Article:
He is about a stone lighter than when he left home because he is working or fighting from dawn to dusk and well beyond. He has trouble spelling, so letter writing is a pain for him, but he can strip a rifle in 25 seconds and reassemble it in the dark. He can recite every detail of a machine gun or grenade launcher and use either effectively if he has to. He digs trenches and latrines without the aid of machines and can apply first aid like a professional paramedic. He can march until he is told to stop, or stay dead still until he is told to move.

He obeys orders instantly and without hesitation but he is not without a rebellious spirit or a sense of personal dignity. He is confidently self-sufficient. He has two sets of uniform with him: he washes one and wears the other. He keeps his water bottle full and his feet dry. He sometimes forgets to brush his teeth, but never forgets to clean his rifle. He can cook his own meals, mend his own clothes and fix his own hurts. If you are thirsty, he'll share his water with you; if you are hungry, his food is your food. He'll even share his life-saving ammunition with you in the heat of a firefight if you run low.

He has learned to use his hands like weapons and regards his weapon as an extension of his own hands. He can save your life or he can take it, because that is his job - it's what a soldier does. He often works twice as long and hard as a civilian, draw half the pay and have nowhere to spend it, and can still find black ironic humour in it all. There's an old saying in the British Army: 'If you can't take a joke, you shouldn't have joined!'

He has seen more suffering and death than he should have in his short lifetime. He has wept in public and in private, for friends who have fallen in combat and he is unashamed to show it or admit it. He feels every bugle note of the 'Last Post' or 'Sunset' vibrate through his body while standing rigidly to attention. He's not afraid to 'Bollock' anyone who shows disrespect when the Regimental Colours are on display or the National Anthem is played; yet in an odd twist, he would defend anyone's right to be an individual. Just as with generations of young people before him, he is paying the price for our freedom. Clean shaven and baby faced he may be, but be prepared to defend yourself if you treat him like a kid.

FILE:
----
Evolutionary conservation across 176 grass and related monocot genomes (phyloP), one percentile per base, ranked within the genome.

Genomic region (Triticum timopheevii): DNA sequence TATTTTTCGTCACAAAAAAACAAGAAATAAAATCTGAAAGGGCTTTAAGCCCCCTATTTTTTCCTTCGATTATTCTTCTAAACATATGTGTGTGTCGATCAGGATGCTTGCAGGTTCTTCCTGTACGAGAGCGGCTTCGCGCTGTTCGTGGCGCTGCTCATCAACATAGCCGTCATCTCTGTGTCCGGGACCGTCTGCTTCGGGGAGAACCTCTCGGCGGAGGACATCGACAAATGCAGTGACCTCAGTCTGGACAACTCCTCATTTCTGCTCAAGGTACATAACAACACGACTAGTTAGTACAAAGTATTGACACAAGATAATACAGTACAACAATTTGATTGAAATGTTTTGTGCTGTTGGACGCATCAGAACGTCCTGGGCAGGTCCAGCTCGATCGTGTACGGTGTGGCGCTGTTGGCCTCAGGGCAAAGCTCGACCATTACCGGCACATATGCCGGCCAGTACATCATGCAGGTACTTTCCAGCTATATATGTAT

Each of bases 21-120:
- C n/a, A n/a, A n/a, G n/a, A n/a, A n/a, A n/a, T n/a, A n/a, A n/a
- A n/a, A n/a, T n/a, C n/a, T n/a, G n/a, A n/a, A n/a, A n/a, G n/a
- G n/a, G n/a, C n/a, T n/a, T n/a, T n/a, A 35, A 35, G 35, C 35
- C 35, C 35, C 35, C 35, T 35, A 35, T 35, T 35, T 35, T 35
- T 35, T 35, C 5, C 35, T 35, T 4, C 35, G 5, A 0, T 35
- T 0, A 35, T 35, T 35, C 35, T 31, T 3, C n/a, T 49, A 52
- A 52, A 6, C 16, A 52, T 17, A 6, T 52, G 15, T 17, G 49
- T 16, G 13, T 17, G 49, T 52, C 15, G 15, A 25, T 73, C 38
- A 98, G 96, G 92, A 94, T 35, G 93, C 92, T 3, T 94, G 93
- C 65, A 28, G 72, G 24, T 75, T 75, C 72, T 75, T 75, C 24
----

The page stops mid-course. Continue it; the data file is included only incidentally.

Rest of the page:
He is the latest in a long thin line of British Fighting Men that have kept this country free for hundreds of years. He asks for nothing from us except our respect, friendship and understanding. We may not like what he does, but sometimes he doesn't like it either - he just has it to do.. Remember him always, for he has earned our respect and admiration with his blood.

And now we even have brave young women putting themselves in harm's way, doing their part in this tradition of going to war when our nation's politicians call on us to do so.

. . . say a prayer for our troops in the trouble spots of the world.

Wednesday, November 04, 2009

No Quick Fix

The following words of Dorothy Rowe should be set alongside the fashionable support for cognitive behavioral therapy in the British NHS.

" . . . in therapy the presenting problem is never the real problem. In mental distress the real problem always arises from some kind of threat or insult to the sense of being a person. This can be hard to uncover, and difficult to ameliorate. It is never amenable to a quick fix."